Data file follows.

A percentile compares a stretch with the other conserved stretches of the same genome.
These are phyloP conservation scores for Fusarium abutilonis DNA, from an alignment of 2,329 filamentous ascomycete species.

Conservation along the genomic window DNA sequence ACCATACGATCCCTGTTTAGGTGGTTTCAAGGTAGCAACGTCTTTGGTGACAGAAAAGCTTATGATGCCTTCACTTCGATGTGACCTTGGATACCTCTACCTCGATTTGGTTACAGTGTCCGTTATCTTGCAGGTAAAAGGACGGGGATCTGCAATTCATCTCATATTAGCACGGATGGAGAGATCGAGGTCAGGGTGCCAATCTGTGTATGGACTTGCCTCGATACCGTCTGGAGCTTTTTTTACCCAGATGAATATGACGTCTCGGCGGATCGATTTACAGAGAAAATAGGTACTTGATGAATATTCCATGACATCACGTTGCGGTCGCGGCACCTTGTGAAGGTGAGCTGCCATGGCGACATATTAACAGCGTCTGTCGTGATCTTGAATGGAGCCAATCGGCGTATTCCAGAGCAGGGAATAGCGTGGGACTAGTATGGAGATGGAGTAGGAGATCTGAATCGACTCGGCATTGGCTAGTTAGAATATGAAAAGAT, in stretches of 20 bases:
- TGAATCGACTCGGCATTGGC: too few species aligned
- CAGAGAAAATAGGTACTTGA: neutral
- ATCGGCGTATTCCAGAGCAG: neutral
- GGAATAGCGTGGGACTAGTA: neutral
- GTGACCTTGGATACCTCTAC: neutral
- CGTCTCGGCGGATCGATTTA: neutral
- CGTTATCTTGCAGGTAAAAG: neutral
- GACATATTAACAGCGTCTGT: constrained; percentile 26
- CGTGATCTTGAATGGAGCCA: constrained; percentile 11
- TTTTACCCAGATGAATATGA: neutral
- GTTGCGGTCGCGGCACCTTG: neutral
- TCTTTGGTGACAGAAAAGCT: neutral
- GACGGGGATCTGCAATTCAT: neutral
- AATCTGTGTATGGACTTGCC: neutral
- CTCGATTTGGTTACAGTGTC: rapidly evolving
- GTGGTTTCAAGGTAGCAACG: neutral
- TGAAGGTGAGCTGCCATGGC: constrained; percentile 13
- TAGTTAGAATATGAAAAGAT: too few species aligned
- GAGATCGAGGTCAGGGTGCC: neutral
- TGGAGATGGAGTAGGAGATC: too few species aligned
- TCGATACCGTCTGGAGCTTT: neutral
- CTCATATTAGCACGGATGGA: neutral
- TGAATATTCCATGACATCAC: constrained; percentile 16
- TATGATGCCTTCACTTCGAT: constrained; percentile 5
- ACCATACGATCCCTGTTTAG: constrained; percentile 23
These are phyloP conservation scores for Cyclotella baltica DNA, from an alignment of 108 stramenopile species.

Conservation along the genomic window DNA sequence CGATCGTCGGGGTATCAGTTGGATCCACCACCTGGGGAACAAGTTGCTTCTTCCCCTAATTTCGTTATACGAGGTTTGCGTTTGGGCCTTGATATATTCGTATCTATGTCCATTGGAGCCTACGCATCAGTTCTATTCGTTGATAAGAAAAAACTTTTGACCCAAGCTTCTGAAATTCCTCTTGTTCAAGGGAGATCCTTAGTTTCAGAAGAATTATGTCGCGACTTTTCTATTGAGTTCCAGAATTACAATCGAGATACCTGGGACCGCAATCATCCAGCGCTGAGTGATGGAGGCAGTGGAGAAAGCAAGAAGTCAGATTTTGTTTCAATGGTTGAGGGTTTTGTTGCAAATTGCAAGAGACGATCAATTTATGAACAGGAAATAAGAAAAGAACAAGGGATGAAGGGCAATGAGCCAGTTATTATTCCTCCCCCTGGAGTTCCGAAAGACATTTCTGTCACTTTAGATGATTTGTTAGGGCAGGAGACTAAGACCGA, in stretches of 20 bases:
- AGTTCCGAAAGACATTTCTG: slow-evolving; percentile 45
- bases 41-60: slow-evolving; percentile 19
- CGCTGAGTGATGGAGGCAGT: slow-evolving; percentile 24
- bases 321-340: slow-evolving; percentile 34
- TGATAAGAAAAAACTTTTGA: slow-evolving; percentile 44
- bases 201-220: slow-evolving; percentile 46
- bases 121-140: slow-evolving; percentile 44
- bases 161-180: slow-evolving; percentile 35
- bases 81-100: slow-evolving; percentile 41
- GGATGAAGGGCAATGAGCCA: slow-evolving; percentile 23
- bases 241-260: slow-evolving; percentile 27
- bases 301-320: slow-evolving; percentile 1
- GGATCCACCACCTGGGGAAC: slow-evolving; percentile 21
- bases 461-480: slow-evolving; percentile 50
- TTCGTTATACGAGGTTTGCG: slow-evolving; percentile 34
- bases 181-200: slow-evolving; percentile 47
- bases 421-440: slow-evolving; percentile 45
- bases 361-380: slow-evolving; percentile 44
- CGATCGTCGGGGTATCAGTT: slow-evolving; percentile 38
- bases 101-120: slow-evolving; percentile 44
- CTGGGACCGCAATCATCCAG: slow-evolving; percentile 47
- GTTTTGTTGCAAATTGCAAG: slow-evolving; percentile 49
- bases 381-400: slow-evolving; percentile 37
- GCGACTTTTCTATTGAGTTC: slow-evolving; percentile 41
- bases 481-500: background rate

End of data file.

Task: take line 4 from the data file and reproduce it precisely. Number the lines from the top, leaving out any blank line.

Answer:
- TGAATCGACTCGGCATTGGC: too few species aligned